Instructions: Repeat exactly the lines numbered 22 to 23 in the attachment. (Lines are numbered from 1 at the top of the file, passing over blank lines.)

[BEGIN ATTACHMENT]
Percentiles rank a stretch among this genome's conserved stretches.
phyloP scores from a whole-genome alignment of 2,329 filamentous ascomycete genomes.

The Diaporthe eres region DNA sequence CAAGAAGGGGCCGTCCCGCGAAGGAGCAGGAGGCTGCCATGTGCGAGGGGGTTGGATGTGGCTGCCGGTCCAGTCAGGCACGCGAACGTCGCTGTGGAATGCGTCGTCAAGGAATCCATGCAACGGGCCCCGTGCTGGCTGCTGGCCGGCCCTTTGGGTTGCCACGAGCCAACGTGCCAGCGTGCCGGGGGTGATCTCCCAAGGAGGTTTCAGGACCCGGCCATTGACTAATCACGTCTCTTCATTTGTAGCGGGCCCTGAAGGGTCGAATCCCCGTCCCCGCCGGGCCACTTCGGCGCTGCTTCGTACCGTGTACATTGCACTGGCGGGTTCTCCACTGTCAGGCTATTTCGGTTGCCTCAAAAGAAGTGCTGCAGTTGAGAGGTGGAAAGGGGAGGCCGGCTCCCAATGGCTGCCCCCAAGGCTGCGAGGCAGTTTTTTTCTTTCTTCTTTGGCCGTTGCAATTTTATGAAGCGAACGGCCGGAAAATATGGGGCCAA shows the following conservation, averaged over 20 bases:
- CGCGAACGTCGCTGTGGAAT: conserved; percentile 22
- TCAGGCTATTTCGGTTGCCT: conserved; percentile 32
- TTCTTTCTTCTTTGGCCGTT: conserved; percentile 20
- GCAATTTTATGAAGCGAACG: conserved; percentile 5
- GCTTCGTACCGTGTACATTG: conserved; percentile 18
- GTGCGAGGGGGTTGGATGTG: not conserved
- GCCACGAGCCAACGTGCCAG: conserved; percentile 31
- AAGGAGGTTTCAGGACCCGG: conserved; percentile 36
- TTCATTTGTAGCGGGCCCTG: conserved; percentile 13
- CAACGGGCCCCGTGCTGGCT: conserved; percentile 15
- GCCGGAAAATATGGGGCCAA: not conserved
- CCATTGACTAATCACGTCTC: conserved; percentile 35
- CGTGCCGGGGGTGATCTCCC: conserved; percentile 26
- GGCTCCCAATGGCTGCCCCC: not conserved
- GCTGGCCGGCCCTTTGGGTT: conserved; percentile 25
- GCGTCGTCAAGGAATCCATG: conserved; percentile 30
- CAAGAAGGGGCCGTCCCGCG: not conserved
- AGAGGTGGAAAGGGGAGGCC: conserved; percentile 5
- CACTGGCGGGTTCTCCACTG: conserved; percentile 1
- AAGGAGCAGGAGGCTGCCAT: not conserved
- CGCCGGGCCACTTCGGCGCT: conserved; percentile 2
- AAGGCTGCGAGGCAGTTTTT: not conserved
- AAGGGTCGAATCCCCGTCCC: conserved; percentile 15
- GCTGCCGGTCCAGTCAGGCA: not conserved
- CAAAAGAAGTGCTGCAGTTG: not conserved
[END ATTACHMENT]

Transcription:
- CACTGGCGGGTTCTCCACTG: conserved; percentile 1
- AAGGAGCAGGAGGCTGCCAT: not conserved